How does your body know how to move? Understanding Proprioception more fully

I had the occasion this past week to watch a BBC documentary that was really amazing and the story was for every parent out there that has a child with Sensory Processing Disorder. It is the story of an older gentleman who woke up one day to find that his total sense of proprioception was gone. He had no idea how to feel movement and literally felt completed disabled in his ability to use his body. All of his muscles were there, he had the joints, but the brain had lost all sense of “feeling” movement and therefore the body could not be commanded to move.

So many times I have found myself trying to explain to families what it really feels like for their child. I would say to them things like: If your child gets his arm in the sleeve, he has no idea how to produce the arm to get to the other side. As soon as his eyes could no longer see his arm, he would be unable to produce the movement forward. So many children come to us with the label of being a “visual learner” or the parent would say that before their child engages in a new and novel activity, they would first watch with their eyes before making a decision to join or not. When we do Interactive Metronome testing, it very frequently is the exercises with “both heels” that are the worst score because these are the only tasks on the test where the child cannot see where the trigger is located for them to reach.

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The main character in this documentary decided he was not going to give up on life and figured out how to use his vision to plan his movement forward. He re-taught himself to walk by using compensatory vision and went further to add gestures to his communication. It is an amazing story and one of great dedication and hard work. He finally got to scientists who wanted to figure out what this meant. With brain scans they found that when he engages in movement his right occipital lobe lit up very strongly, showing a lot of hard work in that area of the brain. I wish they had shown us the comparison of a person with an intact nervous system as a comparison, but I remember from multiple trainings that several areas in the brain are supposed to light up, crossing over into the parietal and temporal lobe.

Bottom line is that these children have to work much harder than their peers to accomplish anything with their body and they frequently get labeled as a “behavior” problem with no acknowledgement whatsoever to the strength and determination they are using to cope with every day activities.

The scientists were astounded by the amount of work that had to occur in the occipital lobe to achieve what this man had done. He had the intrinsic motivation and drive to get beyond his difficulty. The documentary never went into detail as to the origin of “how” he may have lost his proprioceptive sense and they assumed it fell under the domain of “acquired brain injury”, which really meant that they had no hope for this sense to return again.

In children with developmental delay, who struggle with sensory processing disorder, this particular sense impacts greatly on the development of praxis or “motor planning”. The profound impact of this can be more clearly understood in watching this documentary, but in essence it means that when one sense is not doing the job correctly, other senses have to step in and take over. And, as with this man, children have to work incredibly hard to do it. Some children develop stereotypical behavior, that we call “stimming” or “ticks” when they seemingly involuntarily start moving their body. These are nervous system responses to a non-integrated nervous system. Other children want to crash and bang into things, will squeeze you too hard, will bite, pinch and hit hard in an attempt to feel, and because of their limited understanding, would not even know if they are hurting you. Others would even go into self harm as they attempt to simply just “feel” something and the more frustrated they become, the more they lose any gainful compensation and the desperation fuels further self harmful behavior. Others are more “silent” and simply avoid participation in any new and novel activity that they have not figured out with their eyes as yet and even then, they may decide the effort is too great. And so we have the trajectory of developing a praxis difficulty, more specifically called a somatodyspraxia.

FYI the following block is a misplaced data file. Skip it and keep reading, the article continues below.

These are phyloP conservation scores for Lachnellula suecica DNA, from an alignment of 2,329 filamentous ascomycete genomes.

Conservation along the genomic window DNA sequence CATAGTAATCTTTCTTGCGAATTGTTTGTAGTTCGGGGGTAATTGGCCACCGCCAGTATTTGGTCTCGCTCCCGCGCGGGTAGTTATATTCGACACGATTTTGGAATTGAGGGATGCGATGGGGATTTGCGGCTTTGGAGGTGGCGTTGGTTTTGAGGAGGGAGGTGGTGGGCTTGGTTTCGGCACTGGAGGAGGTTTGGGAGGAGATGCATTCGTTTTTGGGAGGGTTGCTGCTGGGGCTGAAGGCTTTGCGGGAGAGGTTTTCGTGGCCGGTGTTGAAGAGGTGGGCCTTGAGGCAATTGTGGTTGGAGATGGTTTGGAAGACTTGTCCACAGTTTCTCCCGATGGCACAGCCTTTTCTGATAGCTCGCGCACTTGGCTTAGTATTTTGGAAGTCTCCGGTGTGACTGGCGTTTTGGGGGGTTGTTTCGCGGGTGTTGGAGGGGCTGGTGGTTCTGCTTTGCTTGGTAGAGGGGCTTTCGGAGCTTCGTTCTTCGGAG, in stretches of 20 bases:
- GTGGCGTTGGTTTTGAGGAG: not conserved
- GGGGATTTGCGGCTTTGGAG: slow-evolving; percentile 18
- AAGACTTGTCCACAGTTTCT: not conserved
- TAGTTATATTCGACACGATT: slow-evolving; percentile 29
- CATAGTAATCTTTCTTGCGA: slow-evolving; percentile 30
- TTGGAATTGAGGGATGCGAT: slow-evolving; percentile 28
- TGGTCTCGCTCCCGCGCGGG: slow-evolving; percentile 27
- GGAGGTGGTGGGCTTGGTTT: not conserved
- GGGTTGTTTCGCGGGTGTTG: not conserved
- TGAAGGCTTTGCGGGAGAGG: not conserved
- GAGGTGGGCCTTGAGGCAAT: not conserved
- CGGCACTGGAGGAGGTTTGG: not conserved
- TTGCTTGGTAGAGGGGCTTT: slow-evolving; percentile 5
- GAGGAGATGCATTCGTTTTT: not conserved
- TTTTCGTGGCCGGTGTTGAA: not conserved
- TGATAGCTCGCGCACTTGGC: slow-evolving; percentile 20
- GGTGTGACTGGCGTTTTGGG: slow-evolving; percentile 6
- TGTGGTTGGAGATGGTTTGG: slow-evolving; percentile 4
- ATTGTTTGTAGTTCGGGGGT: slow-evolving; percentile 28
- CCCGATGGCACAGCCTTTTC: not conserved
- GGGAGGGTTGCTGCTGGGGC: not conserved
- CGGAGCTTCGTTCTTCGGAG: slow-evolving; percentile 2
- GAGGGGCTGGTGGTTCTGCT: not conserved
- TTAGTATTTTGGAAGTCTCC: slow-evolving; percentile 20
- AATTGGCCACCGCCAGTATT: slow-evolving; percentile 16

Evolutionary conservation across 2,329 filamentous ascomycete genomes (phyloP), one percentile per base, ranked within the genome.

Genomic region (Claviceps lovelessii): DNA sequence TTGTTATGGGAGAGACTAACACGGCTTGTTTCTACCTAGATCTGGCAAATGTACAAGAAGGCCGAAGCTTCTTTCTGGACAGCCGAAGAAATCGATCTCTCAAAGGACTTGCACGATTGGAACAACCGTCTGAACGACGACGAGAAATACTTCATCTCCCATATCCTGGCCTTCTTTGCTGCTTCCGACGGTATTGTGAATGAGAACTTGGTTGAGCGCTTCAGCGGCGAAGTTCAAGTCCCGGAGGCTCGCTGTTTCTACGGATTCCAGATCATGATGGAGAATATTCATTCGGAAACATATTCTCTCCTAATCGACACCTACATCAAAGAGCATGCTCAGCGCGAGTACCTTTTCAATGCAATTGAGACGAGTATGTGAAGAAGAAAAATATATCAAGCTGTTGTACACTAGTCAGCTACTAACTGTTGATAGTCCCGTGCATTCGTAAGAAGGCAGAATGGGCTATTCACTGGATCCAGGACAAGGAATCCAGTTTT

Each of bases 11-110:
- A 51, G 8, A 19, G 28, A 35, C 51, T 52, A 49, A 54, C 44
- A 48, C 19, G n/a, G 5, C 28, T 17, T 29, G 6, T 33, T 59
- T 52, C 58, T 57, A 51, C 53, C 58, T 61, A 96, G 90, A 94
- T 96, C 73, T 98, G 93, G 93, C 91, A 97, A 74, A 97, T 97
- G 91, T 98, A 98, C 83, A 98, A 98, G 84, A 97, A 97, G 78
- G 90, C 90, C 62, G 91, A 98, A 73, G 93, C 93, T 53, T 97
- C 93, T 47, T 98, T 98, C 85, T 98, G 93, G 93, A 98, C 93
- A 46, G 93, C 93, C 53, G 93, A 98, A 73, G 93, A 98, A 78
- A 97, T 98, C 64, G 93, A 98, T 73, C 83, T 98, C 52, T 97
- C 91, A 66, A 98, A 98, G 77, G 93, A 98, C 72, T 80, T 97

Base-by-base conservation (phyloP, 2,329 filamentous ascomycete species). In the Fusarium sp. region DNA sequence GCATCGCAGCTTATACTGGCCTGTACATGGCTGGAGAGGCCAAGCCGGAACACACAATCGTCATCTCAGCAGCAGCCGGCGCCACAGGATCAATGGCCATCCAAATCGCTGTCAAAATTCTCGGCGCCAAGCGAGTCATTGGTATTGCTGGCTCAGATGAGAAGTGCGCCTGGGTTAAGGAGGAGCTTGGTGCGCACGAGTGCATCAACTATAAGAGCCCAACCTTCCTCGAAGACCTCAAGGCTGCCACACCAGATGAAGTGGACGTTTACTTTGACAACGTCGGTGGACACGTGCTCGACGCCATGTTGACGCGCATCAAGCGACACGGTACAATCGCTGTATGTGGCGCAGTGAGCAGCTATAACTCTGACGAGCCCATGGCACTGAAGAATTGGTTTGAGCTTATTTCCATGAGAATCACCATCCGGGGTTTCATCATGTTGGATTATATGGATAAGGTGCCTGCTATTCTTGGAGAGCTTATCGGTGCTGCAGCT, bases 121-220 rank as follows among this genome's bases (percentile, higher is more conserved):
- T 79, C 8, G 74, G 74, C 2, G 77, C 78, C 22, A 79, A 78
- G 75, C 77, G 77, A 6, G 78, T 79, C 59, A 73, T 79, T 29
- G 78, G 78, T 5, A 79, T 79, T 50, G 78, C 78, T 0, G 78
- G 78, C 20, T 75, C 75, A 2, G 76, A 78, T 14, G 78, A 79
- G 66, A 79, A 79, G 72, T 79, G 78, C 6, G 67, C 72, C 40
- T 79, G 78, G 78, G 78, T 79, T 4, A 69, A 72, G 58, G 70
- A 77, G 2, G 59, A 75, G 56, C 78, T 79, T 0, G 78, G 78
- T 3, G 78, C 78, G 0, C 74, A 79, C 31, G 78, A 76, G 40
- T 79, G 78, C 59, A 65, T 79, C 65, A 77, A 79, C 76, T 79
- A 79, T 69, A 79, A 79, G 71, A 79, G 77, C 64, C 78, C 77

Bottom line is that these children have to work much harder than their peers to accomplish anything with their body and they frequently get labeled as a “behavior” problem with no acknowledgement whatsoever to the strength and determination they are using to cope with every day activities. Thankfully, as this is seen under the category of developmental delay, it is not a brain injury, and lack of development in this system can be woken up with therapy. My heart goes out to all those children who have no idea that their bodies are reacting differently to life than their peers, who are trying hard to keep up even at the cost of frustration and behavior and whose self esteem is being attacked every day due this enormous insecurity in their bodies.

I am including a link to my facebook page so you could view the documentary directly from the post I made just a couple of days ago. Please watch it.

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